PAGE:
• Cutaway Monks – The straps on traditional monks point downward toward the sole. Not so with a cutaway. The cutaway's straps tend to point back toward the heel. Cutaways can be either single- or double-strapped.

Given that the monk shoe designation refers to straps as opposed to laces, there are other ways to distinguish one pair of monks from another. For example, you can have monk shoes with ornate hole-punched toe caps that also make the shoes brogues. However, in keeping with the general notion of simplicity, most monk shoes are usually fairly plain with few embellishments.

Leather tends to be the material of choice for designers and manufacturers. It is sturdy, wears well, and provides a durable surface to which buckles can be attached. Having said that, leather is not the only material used to create monks. Suede monk shoes and suede double monks are variations that work well, offering a different texture and slightly more casual look than leather.

Strap Position

Another important factor for monk shoes is the position of the strap(s). Your average single strap monk almost always places the strap near the top of the vamp. This provides maximum security of fit regardless of the size and shape of the foot. However, double monks can support straps in a variety of positions.

The position and angle of the straps generally dictates the level of sophistication associated with a monk shoe. Less sophisticated styles feature straps that are closer together. Closely aligned angles that put the buckles in parallel are also common in the less sophisticated styles.

The most elegant monk shoes show more space between straps and buckles. Furthermore, offset angles prevent the buckles from aligning in parallel. This gives a more textured look with a bit of visual noise intended to catch the eye.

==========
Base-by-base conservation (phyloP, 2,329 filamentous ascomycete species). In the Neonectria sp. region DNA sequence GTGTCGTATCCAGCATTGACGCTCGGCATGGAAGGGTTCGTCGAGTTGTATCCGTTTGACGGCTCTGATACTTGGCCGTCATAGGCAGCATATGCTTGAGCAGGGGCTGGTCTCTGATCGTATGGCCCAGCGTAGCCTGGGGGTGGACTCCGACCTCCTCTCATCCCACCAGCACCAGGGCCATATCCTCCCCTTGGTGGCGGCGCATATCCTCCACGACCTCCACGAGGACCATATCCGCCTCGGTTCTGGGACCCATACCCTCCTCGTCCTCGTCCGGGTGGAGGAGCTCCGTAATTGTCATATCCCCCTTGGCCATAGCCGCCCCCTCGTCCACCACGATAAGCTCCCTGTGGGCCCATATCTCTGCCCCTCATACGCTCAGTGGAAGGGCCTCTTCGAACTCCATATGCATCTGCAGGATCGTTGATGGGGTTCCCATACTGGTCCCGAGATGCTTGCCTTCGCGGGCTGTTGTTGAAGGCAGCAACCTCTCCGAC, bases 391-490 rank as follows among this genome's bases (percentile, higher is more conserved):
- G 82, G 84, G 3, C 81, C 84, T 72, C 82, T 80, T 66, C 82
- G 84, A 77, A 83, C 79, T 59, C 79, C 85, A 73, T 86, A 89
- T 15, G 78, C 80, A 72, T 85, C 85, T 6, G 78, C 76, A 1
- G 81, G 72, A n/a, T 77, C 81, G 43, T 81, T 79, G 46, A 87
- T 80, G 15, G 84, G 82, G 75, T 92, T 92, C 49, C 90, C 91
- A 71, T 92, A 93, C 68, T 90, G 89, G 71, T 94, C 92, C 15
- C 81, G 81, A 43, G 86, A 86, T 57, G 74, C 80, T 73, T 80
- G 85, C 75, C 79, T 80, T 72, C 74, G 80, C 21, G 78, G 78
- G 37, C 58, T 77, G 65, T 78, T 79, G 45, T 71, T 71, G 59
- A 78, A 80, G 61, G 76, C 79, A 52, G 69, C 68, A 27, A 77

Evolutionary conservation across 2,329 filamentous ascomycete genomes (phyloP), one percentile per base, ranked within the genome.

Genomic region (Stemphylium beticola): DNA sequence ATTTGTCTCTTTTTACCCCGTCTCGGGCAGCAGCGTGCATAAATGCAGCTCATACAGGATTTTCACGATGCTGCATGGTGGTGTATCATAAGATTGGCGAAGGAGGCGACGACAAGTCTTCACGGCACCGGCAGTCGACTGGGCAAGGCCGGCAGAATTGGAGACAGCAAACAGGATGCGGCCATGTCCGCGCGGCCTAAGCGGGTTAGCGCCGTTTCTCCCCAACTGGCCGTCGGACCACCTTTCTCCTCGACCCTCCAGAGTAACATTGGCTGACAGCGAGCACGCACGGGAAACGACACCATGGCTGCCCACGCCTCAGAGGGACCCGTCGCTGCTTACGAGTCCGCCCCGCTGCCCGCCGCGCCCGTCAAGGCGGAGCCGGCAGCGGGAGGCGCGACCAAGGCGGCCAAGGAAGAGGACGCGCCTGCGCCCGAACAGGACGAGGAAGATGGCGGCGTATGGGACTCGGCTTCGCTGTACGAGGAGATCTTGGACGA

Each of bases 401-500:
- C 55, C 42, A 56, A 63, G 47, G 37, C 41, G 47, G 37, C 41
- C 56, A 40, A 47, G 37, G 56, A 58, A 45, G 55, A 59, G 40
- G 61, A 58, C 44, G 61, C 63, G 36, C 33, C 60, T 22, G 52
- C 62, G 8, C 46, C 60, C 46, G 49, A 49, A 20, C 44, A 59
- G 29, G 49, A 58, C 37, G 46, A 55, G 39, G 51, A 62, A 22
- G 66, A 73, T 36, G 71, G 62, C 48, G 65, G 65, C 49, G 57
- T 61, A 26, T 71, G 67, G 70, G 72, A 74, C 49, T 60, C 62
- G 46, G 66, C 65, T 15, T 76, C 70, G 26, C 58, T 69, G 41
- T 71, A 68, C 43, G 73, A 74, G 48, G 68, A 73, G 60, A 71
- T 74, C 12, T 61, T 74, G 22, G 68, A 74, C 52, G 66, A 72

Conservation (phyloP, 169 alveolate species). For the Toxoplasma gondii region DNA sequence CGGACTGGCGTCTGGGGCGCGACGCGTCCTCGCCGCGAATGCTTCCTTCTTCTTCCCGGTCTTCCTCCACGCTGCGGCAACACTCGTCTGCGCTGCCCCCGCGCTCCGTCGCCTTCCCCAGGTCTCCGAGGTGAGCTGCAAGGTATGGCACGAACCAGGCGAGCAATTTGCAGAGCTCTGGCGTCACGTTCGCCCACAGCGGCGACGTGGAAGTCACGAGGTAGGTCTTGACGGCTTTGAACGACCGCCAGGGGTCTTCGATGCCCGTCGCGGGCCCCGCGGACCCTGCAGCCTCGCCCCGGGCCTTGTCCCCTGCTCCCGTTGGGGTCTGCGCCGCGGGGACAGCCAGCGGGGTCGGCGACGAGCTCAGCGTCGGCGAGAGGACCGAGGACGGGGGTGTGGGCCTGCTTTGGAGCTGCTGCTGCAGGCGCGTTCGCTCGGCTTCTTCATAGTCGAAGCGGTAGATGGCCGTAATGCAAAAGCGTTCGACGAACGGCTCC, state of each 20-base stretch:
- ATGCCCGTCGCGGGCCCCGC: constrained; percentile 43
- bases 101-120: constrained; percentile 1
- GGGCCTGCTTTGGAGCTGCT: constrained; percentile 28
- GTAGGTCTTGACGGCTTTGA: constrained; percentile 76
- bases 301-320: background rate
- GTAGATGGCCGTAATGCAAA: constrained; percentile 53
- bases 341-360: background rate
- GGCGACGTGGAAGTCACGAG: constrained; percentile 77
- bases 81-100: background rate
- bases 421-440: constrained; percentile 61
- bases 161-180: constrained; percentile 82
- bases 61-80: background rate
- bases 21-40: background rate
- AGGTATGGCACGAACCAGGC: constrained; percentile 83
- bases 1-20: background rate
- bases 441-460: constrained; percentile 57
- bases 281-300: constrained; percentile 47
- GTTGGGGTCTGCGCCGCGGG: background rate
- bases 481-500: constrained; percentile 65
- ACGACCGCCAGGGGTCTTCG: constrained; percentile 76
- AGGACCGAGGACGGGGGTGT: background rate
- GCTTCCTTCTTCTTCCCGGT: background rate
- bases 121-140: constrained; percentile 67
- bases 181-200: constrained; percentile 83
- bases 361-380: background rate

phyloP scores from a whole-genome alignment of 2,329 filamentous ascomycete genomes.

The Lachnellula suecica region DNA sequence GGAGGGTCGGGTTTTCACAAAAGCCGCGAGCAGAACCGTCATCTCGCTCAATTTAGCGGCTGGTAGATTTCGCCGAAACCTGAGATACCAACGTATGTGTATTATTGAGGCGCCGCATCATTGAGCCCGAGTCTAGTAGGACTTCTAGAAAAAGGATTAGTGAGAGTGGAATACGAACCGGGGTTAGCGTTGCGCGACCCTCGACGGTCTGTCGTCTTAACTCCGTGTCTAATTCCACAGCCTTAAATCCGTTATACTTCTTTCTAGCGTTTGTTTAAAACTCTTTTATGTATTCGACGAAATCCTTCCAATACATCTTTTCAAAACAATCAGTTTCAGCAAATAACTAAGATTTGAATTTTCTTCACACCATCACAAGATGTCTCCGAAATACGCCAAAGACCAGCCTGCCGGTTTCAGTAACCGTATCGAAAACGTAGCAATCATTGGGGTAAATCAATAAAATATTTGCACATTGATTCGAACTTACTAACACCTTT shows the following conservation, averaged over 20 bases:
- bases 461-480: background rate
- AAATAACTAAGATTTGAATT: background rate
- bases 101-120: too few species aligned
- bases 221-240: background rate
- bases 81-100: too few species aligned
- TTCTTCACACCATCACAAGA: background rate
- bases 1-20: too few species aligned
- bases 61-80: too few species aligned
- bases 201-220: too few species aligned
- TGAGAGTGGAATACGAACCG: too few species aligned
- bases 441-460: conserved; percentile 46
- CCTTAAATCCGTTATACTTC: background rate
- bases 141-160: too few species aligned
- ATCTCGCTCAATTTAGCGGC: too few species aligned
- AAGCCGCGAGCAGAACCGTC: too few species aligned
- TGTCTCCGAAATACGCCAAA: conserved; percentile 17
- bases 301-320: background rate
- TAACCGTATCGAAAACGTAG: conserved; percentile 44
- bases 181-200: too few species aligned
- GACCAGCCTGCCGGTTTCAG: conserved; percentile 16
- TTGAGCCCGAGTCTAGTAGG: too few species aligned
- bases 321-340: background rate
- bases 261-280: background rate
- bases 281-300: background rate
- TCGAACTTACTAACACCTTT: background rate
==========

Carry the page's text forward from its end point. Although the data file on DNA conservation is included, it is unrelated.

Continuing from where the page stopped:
How and When to Wear Monk Shoes

Monk shoes are relatively new as a fashion statement, if not formal footwear. As such, there are no hard and fast rules about how and when to wear them. Many sartorial experts consider the monk less formal than the Oxford but more formal than a Derby.

The monk shoe is a versatile choice and can be worn in both business and casual settings. A well-designed monk works very well with a suit for general day-to-day wear, with black monk shoes perhaps considered a little more formal than other colours. With a slightly cleaner look, single monks provide a more formal look than double monks, while double monks bring a little more personality and are ideal for casual or party wear. Monk shoes would not usually be appropriate for black tie or very formal events requiring suits and evening gowns however, where an Oxford shoe would be preferred.

Monk shoes are also a great choice for men’s casual wear. Brown monk shoes look superb worn with jeans, chinos or other casual trousers and are suitable for almost all social settings in which the wearer wants the entire foot covered. Black monks also work well for casual wear, particularly of an evening where the sleek lines and buckle lend a certain style of cool not offered by other types of footwear.